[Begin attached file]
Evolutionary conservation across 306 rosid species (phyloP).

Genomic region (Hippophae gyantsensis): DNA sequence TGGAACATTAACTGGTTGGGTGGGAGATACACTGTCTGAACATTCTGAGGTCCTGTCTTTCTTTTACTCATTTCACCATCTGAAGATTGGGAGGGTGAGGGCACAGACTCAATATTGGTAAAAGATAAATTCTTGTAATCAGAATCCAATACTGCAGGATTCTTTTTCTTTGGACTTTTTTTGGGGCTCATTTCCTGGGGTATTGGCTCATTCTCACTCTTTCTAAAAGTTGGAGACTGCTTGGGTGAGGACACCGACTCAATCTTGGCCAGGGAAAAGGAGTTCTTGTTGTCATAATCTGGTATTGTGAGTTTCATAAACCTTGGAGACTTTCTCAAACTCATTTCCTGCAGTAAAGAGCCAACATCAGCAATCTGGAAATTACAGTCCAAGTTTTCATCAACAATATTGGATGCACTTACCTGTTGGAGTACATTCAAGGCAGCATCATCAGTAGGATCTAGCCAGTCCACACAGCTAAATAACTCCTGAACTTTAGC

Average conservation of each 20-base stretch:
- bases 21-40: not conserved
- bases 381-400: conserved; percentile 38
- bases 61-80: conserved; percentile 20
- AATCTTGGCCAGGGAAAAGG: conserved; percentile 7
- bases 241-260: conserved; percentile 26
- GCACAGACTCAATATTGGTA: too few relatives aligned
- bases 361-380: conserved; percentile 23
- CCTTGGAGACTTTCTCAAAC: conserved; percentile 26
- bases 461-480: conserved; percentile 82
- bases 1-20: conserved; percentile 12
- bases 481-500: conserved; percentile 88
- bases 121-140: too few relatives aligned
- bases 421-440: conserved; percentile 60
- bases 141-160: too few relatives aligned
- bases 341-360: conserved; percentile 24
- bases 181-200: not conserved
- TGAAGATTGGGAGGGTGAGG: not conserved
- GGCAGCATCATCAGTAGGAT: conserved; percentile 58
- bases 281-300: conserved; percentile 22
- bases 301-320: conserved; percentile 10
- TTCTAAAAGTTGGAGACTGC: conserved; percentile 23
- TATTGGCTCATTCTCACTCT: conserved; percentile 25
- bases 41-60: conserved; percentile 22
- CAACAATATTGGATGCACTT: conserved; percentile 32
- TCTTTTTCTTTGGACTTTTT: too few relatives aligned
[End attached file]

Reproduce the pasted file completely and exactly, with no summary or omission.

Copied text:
Evolutionary conservation across 306 rosid species (phyloP).

Genomic region (Hippophae gyantsensis): DNA sequence TGGAACATTAACTGGTTGGGTGGGAGATACACTGTCTGAACATTCTGAGGTCCTGTCTTTCTTTTACTCATTTCACCATCTGAAGATTGGGAGGGTGAGGGCACAGACTCAATATTGGTAAAAGATAAATTCTTGTAATCAGAATCCAATACTGCAGGATTCTTTTTCTTTGGACTTTTTTTGGGGCTCATTTCCTGGGGTATTGGCTCATTCTCACTCTTTCTAAAAGTTGGAGACTGCTTGGGTGAGGACACCGACTCAATCTTGGCCAGGGAAAAGGAGTTCTTGTTGTCATAATCTGGTATTGTGAGTTTCATAAACCTTGGAGACTTTCTCAAACTCATTTCCTGCAGTAAAGAGCCAACATCAGCAATCTGGAAATTACAGTCCAAGTTTTCATCAACAATATTGGATGCACTTACCTGTTGGAGTACATTCAAGGCAGCATCATCAGTAGGATCTAGCCAGTCCACACAGCTAAATAACTCCTGAACTTTAGC

Average conservation of each 20-base stretch:
- bases 21-40: not conserved
- bases 381-400: conserved; percentile 38
- bases 61-80: conserved; percentile 20
- AATCTTGGCCAGGGAAAAGG: conserved; percentile 7
- bases 241-260: conserved; percentile 26
- GCACAGACTCAATATTGGTA: too few relatives aligned
- bases 361-380: conserved; percentile 23
- CCTTGGAGACTTTCTCAAAC: conserved; percentile 26
- bases 461-480: conserved; percentile 82
- bases 1-20: conserved; percentile 12
- bases 481-500: conserved; percentile 88
- bases 121-140: too few relatives aligned
- bases 421-440: conserved; percentile 60
- bases 141-160: too few relatives aligned
- bases 341-360: conserved; percentile 24
- bases 181-200: not conserved
- TGAAGATTGGGAGGGTGAGG: not conserved
- GGCAGCATCATCAGTAGGAT: conserved; percentile 58
- bases 281-300: conserved; percentile 22
- bases 301-320: conserved; percentile 10
- TTCTAAAAGTTGGAGACTGC: conserved; percentile 23
- TATTGGCTCATTCTCACTCT: conserved; percentile 25
- bases 41-60: conserved; percentile 22
- CAACAATATTGGATGCACTT: conserved; percentile 32
- TCTTTTTCTTTGGACTTTTT: too few relatives aligned